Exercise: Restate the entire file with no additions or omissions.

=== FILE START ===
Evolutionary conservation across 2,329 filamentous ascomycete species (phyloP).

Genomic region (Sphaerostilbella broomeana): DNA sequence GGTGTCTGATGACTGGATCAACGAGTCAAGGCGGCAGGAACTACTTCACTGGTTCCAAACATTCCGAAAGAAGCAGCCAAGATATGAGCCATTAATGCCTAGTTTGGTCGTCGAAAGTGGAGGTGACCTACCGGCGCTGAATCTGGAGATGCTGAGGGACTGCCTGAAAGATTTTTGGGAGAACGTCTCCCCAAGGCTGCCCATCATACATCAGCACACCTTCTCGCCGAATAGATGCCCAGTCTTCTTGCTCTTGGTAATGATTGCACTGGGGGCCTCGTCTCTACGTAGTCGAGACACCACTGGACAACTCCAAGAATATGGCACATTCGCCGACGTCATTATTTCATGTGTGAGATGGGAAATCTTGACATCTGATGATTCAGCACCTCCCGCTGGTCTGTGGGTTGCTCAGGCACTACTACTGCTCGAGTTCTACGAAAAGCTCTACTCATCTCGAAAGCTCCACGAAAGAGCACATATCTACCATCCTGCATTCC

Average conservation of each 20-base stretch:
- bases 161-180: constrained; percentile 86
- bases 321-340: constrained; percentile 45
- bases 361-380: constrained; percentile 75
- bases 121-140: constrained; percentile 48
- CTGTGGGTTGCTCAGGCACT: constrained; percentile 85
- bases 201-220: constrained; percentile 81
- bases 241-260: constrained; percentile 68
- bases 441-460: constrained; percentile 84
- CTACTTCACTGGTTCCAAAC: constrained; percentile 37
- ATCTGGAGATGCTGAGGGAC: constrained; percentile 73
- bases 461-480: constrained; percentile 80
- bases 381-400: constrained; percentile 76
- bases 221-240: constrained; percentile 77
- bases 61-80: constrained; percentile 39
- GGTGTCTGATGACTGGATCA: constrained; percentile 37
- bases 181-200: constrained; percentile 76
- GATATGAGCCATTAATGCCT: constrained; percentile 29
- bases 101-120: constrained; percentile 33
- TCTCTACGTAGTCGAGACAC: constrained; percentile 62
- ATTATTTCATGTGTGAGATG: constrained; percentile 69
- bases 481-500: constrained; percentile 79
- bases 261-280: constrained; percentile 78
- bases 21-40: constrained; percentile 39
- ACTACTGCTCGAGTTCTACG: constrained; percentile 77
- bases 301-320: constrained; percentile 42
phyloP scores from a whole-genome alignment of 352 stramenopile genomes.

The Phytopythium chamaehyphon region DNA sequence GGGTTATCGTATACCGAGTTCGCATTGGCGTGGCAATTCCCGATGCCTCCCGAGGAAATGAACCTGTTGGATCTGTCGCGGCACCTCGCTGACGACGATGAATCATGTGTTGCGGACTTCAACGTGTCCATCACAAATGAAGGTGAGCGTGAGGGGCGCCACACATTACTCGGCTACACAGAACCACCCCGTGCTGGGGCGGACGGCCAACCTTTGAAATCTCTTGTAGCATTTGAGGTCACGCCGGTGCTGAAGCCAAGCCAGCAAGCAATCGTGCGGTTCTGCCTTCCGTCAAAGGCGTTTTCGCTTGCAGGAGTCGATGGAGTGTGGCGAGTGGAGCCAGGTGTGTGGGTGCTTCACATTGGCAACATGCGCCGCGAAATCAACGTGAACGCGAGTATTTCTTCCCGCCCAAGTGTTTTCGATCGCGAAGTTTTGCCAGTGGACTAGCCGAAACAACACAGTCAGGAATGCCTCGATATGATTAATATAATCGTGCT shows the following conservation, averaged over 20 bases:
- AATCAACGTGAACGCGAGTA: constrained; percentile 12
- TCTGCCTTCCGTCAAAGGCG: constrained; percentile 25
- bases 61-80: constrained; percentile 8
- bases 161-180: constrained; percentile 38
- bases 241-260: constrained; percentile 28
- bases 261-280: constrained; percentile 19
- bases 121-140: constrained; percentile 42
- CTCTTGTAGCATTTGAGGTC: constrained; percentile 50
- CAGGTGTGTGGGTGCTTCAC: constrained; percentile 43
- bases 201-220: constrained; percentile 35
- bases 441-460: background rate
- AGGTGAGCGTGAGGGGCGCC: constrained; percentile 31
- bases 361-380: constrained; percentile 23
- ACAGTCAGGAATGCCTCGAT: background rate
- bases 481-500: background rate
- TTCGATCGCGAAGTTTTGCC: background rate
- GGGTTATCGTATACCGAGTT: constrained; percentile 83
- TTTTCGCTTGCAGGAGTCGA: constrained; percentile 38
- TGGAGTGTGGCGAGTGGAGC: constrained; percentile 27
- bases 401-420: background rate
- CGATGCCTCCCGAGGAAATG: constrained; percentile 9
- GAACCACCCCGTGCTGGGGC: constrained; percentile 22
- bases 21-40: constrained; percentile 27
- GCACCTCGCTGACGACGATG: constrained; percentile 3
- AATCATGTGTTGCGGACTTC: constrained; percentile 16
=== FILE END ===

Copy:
Evolutionary conservation across 2,329 filamentous ascomycete species (phyloP).

Genomic region (Sphaerostilbella broomeana): DNA sequence GGTGTCTGATGACTGGATCAACGAGTCAAGGCGGCAGGAACTACTTCACTGGTTCCAAACATTCCGAAAGAAGCAGCCAAGATATGAGCCATTAATGCCTAGTTTGGTCGTCGAAAGTGGAGGTGACCTACCGGCGCTGAATCTGGAGATGCTGAGGGACTGCCTGAAAGATTTTTGGGAGAACGTCTCCCCAAGGCTGCCCATCATACATCAGCACACCTTCTCGCCGAATAGATGCCCAGTCTTCTTGCTCTTGGTAATGATTGCACTGGGGGCCTCGTCTCTACGTAGTCGAGACACCACTGGACAACTCCAAGAATATGGCACATTCGCCGACGTCATTATTTCATGTGTGAGATGGGAAATCTTGACATCTGATGATTCAGCACCTCCCGCTGGTCTGTGGGTTGCTCAGGCACTACTACTGCTCGAGTTCTACGAAAAGCTCTACTCATCTCGAAAGCTCCACGAAAGAGCACATATCTACCATCCTGCATTCC

Average conservation of each 20-base stretch:
- bases 161-180: constrained; percentile 86
- bases 321-340: constrained; percentile 45
- bases 361-380: constrained; percentile 75
- bases 121-140: constrained; percentile 48
- CTGTGGGTTGCTCAGGCACT: constrained; percentile 85
- bases 201-220: constrained; percentile 81
- bases 241-260: constrained; percentile 68
- bases 441-460: constrained; percentile 84
- CTACTTCACTGGTTCCAAAC: constrained; percentile 37
- ATCTGGAGATGCTGAGGGAC: constrained; percentile 73
- bases 461-480: constrained; percentile 80
- bases 381-400: constrained; percentile 76
- bases 221-240: constrained; percentile 77
- bases 61-80: constrained; percentile 39
- GGTGTCTGATGACTGGATCA: constrained; percentile 37
- bases 181-200: constrained; percentile 76
- GATATGAGCCATTAATGCCT: constrained; percentile 29
- bases 101-120: constrained; percentile 33
- TCTCTACGTAGTCGAGACAC: constrained; percentile 62
- ATTATTTCATGTGTGAGATG: constrained; percentile 69
- bases 481-500: constrained; percentile 79
- bases 261-280: constrained; percentile 78
- bases 21-40: constrained; percentile 39
- ACTACTGCTCGAGTTCTACG: constrained; percentile 77
- bases 301-320: constrained; percentile 42
phyloP scores from a whole-genome alignment of 352 stramenopile genomes.

The Phytopythium chamaehyphon region DNA sequence GGGTTATCGTATACCGAGTTCGCATTGGCGTGGCAATTCCCGATGCCTCCCGAGGAAATGAACCTGTTGGATCTGTCGCGGCACCTCGCTGACGACGATGAATCATGTGTTGCGGACTTCAACGTGTCCATCACAAATGAAGGTGAGCGTGAGGGGCGCCACACATTACTCGGCTACACAGAACCACCCCGTGCTGGGGCGGACGGCCAACCTTTGAAATCTCTTGTAGCATTTGAGGTCACGCCGGTGCTGAAGCCAAGCCAGCAAGCAATCGTGCGGTTCTGCCTTCCGTCAAAGGCGTTTTCGCTTGCAGGAGTCGATGGAGTGTGGCGAGTGGAGCCAGGTGTGTGGGTGCTTCACATTGGCAACATGCGCCGCGAAATCAACGTGAACGCGAGTATTTCTTCCCGCCCAAGTGTTTTCGATCGCGAAGTTTTGCCAGTGGACTAGCCGAAACAACACAGTCAGGAATGCCTCGATATGATTAATATAATCGTGCT shows the following conservation, averaged over 20 bases:
- AATCAACGTGAACGCGAGTA: constrained; percentile 12
- TCTGCCTTCCGTCAAAGGCG: constrained; percentile 25
- bases 61-80: constrained; percentile 8
- bases 161-180: constrained; percentile 38
- bases 241-260: constrained; percentile 28
- bases 261-280: constrained; percentile 19
- bases 121-140: constrained; percentile 42
- CTCTTGTAGCATTTGAGGTC: constrained; percentile 50
- CAGGTGTGTGGGTGCTTCAC: constrained; percentile 43
- bases 201-220: constrained; percentile 35
- bases 441-460: background rate
- AGGTGAGCGTGAGGGGCGCC: constrained; percentile 31
- bases 361-380: constrained; percentile 23
- ACAGTCAGGAATGCCTCGAT: background rate
- bases 481-500: background rate
- TTCGATCGCGAAGTTTTGCC: background rate
- GGGTTATCGTATACCGAGTT: constrained; percentile 83
- TTTTCGCTTGCAGGAGTCGA: constrained; percentile 38
- TGGAGTGTGGCGAGTGGAGC: constrained; percentile 27
- bases 401-420: background rate
- CGATGCCTCCCGAGGAAATG: constrained; percentile 9
- GAACCACCCCGTGCTGGGGC: constrained; percentile 22
- bases 21-40: constrained; percentile 27
- GCACCTCGCTGACGACGATG: constrained; percentile 3
- AATCATGTGTTGCGGACTTC: constrained; percentile 16